Mature fields by definition have wells that are old and have been in production for a long time. The advantage of sustained and effective monitoring can be lost if remedial action is not taken. Even the best of well designs cannot currently eliminate the eventual need for well intervention. Often the cost of intervention is prohibitive and the full set of advantages that well monitoring offers cannot be taken advantage of. In recent years, technologies have been introduced that allow well intervention that is fit for purpose. Modular rigs, coiled tubing, and wireline are increasingly becoming the norm instead of conventional workover rigs. Light well intervention vessels and mobile self-elevating platforms are being developed for this huge emerging market. Recently, wireline tractors that were primarily an option for conveyance in long horizontal wells have used for simple well interventions.

This session will address the possibility that rigless intervention and related technologies may be one of the key enablers to making mature fields economically sustainable.

Session 7: Sustaining Production

Session Chairs: Ashok Srivastava, Schlumberger; Inge Manfred Carlsen, Weatherford

Intelligent well systems are defined as completion systems which can measure and selectively control wellbore flow to ultimately increase recoverable reserves. The development of these technologies started in the 1990's and was primarily driven by the advent of deep water and subsea fields. Intelligent wells offer an alternative to high-cost well intervention and workover campaigns, yet the adoption and acceptance of these technologies has been slow. The long term reliability of critical components of these systems has been questioned over the lifespan of the wells. Installation and maintenance costs have been perceived as too high as compared to conventional completions. However, the value of intelligent wells is becoming better recognised particularly as technologies have improved, becoming more reliable, less expensive, and more flexible. In mature fields such technologies are becoming an important addition to the existing infrastructure in place. Effective utilisation of existing, ageing infrastructure is a crucial component of achieving economically sustainable production from mature fields. Prolonging the operating life of the infrastructure provides increased income opportunities and delays the costs of abandonment and decommissioning. As production declines, the production rates may drop significantly below the original design capacity while operating costs for the assets continue to rise. Rationalisation and more efficient use of the infrastructure must be allied to tie-in additional reserves. Integrated drilling, reservoir and production management, and the introduction of new technologies have made it possible to recover more reserves from both original and adjacent fields.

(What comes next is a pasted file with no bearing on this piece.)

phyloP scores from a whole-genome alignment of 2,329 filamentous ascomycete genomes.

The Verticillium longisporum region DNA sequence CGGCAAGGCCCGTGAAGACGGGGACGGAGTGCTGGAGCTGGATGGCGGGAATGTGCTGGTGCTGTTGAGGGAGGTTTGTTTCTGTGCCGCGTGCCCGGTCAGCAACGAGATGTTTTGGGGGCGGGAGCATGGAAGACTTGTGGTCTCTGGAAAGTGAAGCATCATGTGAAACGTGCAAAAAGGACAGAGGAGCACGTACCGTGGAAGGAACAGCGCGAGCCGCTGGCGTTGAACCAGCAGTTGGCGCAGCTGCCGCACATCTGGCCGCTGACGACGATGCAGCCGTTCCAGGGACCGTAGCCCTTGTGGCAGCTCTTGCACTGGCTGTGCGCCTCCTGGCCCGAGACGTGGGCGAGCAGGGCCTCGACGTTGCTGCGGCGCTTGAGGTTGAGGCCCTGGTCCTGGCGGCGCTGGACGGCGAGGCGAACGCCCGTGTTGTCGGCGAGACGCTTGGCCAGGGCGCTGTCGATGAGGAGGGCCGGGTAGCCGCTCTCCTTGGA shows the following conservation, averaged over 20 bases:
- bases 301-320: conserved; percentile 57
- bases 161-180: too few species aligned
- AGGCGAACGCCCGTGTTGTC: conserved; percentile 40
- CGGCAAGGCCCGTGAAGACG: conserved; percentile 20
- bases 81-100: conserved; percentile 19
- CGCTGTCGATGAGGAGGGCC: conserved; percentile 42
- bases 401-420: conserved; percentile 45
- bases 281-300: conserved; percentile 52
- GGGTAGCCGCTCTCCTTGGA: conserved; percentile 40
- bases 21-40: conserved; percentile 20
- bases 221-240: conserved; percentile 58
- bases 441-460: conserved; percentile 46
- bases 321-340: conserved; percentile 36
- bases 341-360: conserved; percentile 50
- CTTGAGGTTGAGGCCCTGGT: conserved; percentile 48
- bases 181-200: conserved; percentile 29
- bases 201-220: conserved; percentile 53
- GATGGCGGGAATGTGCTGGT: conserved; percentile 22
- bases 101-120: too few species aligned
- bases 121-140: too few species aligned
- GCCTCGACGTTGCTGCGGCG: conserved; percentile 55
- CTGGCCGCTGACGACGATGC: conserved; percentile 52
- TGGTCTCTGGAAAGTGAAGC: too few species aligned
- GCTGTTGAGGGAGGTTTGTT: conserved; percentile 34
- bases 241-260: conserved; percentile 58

This session will present recent advancements in production enhancing, intelligent well technologies together with the effective use of existing infrastructure to open discussions on how best to achieve sustainable production from mature fields.

Session 8: Breakout Session

Session Moderators: Steering Committee